The effects of multivitamin (MVM)/ zinc (Zn) supplementation during treatment of pulmonary tuberculosis (PTB) was tested by means of a two-by-two factorial trial in 499 PTB patients in Tanzania, 213 of whom were co-infected with HIV. There was a non-significant effect of MVM (RR 0·60; 95% CI 0·34, 1·05) and Zn (RR 0·63, 95% CI 0·37, 1·08) on mortality in co-infected patients when given separately but when MVM and Zn were given in combination there was a significant reduction in mortality of 71% (RR= 0.29; 95%CI: 0.10-0.80, p=0.016). The combined interventions did not however yield significant weight gain (2·37 kg; 95% CI 0·91, 3·83), irrespective of HIV status (Range 2006).

A trial in 1402 Malawian patients with PTB, 829 of them HIV-infected, of daily micronutrients, including zinc versus placebo for 24 months, did not reduce mortality in the HIV-infected subgroup (Semba 2007b). A placebo-controlled trial of daily micronutrients (retinol; vitamins B1, B2, B6, B12; niacin; vitamin C; vitamin E; folic acid; selenium) was conducted for 8 months among 887 Tanzanian adults with PTB, 471 of them with HIV infection (Villamor 2008). It found no effect on overall mortality, HIV disease progression, or nutritional indicators, but the risk of TB recurrence in HIV-infected patients was reduced (RR=0.37; 95%CI: 0.15;0.92).

In the USA, the effects of daily micronutrient and iron supplementation on iron status and anaemia were tested in 458 hepatitis C-positive female injection drug users, 138 of whom were HIV-infected. The daily supplement reduced anaemia and improved iron status in all women at 12 months versus those not receiving iron, without an adverse effect on viral load or CD4 counts (Semba 2007a).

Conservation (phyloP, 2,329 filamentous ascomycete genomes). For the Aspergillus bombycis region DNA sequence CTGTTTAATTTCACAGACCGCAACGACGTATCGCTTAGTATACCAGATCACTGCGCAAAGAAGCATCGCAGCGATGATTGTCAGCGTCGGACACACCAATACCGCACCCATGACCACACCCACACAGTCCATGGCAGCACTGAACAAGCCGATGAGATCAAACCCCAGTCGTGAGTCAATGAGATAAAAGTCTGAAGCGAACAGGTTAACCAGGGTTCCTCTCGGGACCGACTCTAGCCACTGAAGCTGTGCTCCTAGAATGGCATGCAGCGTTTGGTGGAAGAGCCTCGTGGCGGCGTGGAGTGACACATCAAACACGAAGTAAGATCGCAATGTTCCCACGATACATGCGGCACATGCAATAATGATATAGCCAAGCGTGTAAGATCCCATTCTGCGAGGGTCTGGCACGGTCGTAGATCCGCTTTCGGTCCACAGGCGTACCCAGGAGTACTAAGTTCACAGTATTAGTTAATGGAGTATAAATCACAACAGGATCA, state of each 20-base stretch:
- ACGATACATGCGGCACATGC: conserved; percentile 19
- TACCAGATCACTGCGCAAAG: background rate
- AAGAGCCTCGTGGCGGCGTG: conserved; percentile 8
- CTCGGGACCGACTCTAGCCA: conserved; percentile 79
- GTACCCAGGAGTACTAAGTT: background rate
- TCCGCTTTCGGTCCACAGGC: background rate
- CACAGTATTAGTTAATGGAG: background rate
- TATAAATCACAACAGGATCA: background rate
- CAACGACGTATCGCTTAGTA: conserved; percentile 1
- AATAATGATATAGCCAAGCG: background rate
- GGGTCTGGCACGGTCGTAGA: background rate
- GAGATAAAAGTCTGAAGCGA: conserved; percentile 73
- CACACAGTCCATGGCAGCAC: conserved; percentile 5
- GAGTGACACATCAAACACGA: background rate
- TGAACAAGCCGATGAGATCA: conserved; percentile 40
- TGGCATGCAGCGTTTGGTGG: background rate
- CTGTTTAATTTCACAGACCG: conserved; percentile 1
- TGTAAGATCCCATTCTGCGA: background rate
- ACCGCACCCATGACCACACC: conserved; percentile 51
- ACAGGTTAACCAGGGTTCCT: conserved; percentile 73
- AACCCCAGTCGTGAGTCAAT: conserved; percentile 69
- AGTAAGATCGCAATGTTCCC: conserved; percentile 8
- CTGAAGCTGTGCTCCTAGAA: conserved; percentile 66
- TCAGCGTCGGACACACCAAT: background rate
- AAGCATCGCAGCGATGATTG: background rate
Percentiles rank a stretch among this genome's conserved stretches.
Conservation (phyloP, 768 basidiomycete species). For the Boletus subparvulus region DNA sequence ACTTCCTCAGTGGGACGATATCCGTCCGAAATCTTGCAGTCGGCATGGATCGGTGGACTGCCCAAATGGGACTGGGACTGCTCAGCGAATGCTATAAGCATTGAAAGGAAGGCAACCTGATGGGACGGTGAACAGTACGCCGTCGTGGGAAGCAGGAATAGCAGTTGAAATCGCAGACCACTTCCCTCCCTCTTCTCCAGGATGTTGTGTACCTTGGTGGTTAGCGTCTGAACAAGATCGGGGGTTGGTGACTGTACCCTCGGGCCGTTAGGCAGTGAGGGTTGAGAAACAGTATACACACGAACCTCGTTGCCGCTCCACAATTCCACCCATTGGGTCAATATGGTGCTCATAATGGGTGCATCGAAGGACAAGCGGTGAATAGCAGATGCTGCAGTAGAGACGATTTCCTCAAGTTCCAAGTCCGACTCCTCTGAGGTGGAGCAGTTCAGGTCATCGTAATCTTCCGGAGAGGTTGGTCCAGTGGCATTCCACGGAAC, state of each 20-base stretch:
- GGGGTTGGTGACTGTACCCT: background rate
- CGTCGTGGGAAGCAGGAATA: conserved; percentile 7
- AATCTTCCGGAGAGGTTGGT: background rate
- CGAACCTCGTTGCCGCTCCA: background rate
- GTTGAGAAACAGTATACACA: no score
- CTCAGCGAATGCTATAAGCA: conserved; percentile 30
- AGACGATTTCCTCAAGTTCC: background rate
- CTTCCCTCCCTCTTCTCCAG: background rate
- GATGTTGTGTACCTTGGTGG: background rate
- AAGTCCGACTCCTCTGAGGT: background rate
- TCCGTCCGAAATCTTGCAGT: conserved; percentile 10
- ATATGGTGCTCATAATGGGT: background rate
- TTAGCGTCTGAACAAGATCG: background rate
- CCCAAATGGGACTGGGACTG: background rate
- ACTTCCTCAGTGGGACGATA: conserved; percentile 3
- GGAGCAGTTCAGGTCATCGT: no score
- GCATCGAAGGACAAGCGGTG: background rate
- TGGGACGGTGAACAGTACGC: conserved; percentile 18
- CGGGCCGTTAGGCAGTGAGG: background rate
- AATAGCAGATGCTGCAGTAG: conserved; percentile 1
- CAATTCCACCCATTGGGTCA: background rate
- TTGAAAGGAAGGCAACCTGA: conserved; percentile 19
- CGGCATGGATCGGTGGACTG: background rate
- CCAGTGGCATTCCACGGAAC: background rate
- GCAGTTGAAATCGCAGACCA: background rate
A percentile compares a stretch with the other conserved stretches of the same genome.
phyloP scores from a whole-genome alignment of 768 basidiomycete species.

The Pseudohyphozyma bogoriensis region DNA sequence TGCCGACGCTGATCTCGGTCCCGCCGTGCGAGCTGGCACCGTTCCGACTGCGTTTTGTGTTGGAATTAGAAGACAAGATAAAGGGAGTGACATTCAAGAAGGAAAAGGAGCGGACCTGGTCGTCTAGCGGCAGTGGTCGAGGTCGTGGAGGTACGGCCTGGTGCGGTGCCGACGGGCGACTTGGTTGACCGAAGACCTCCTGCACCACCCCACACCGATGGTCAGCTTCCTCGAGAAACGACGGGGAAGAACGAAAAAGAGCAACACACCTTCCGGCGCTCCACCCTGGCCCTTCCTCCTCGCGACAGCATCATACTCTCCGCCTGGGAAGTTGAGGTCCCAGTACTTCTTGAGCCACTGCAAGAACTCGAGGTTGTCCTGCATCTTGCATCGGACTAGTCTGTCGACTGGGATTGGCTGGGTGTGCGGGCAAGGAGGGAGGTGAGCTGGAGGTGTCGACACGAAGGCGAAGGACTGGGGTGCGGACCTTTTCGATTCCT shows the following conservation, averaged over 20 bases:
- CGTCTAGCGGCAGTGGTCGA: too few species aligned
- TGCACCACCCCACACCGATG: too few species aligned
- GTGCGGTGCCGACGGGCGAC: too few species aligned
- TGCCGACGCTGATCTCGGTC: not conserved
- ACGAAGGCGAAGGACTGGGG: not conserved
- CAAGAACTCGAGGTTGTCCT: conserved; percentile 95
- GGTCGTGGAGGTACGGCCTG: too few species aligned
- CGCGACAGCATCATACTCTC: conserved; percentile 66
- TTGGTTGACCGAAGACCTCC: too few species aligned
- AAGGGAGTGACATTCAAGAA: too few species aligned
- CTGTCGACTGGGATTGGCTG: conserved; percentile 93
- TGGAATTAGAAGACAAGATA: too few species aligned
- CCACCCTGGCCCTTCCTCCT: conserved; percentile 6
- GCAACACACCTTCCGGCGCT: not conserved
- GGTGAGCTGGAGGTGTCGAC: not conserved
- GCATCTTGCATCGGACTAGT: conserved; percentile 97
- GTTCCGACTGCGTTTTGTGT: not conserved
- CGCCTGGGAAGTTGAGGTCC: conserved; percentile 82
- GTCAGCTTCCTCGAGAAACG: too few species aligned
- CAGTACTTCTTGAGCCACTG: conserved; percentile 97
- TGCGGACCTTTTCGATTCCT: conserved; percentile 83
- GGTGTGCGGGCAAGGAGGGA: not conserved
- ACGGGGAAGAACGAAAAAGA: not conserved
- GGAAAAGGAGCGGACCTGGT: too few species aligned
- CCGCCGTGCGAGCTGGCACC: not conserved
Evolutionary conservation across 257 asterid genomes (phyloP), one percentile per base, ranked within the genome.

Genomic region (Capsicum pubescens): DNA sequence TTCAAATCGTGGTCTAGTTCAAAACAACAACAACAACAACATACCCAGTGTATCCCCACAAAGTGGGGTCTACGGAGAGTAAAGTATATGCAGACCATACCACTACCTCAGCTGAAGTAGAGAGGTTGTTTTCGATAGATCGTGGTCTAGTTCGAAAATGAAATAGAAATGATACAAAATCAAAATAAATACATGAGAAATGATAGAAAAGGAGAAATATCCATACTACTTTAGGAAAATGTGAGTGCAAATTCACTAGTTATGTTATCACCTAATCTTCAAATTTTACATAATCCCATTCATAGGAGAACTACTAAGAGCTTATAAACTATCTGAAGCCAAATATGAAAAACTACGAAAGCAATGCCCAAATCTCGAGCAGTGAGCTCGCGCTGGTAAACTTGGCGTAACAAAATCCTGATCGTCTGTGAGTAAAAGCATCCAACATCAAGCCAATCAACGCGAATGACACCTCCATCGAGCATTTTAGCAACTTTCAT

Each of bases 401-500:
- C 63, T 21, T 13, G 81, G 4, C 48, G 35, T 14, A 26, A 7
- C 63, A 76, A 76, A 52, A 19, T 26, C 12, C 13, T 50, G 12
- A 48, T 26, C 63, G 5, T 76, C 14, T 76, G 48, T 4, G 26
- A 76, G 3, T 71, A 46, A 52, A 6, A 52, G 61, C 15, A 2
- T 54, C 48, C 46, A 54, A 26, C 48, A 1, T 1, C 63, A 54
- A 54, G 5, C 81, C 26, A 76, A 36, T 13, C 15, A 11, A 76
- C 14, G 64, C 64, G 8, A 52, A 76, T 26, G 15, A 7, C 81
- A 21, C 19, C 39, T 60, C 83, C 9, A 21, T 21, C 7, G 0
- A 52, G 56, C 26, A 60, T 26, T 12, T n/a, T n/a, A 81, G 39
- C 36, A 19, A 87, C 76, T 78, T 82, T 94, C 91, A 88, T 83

Large daily doses of vitamins E and C for three months reduced measures of oxidative stress in a small (n = 49) Canadian trial, and showed a non-significant trend towards a reduction in viral load, but had no effect on HIV-associated morbidity. Vitamin C and E serum levels at three months were both significantly higher (p<0.005) in the treatment group than placebo, but levels of vitamin A, carotenoids, zinc and selenium were unchanged (Allard 1998).

Daily micronutrient (vitamins A, C, and E; selenium; zinc) supplementation in a trial of 135 Zambian adults with persistent diarrhoea, more than half of whom were classified vitamin A and vitamin E deficient,  had no effects on mortality, diarrhoeal morbidity, CD4 counts, body mass index, quality of life scores, or vitamin A and E serum levels (Kelly 1999). 

A trial of prophylactic zinc or multiple micronutrient supplementation to reduce diarrhoea and respiratory disease in young South African children is described above (Luabeya 2007). Neither intervention, alone or in combination, had an effect in either HIV-infected or uninfected children to support the prophylactic use of zinc or multiple micronutrients to reduce morbidity, although the sample size of HIV-infected children was very small.

Adverse effects of supplementation

No significant adverse effects of vitamin A in adults were reported. Adverse effects of vitamin A in children, irrespective of HIV status, included vomiting and bulging fontanelle (Coutsoudis 1995); and a small risk of acute diarrhoea in normally nourished (RR = 1.37; 95% CI: 1.06-1.79) and in growth-stunted children (RR = 1.84; 95% CI: 1.16-2.90) (Fawzi 1999) hospitalised with pneumonia. HIV-negative children who received vitamin A had a non-significant increased risk of cough and rapid respiratory rate compared to those on placebo (p = 0.07).

Vitamin A reduced the benefits of multivitamin supplementation in pregnant women in Tanzania (Fawzi 1998), and increased mortality in a sub-sample of infants who were HIV-negative at 6 weeks in a large trial of supplemented Zimbabwean mother-infant pairs (ZVITAMBO 2006).

Daily zinc supplements (25mg) to pregnant women in Tanzania inhibited increases in haematological indicators and increased the short-term risk of maternal wasting (Fawzi 2005).

Discussion

Summary of main results

Vitamin A in adults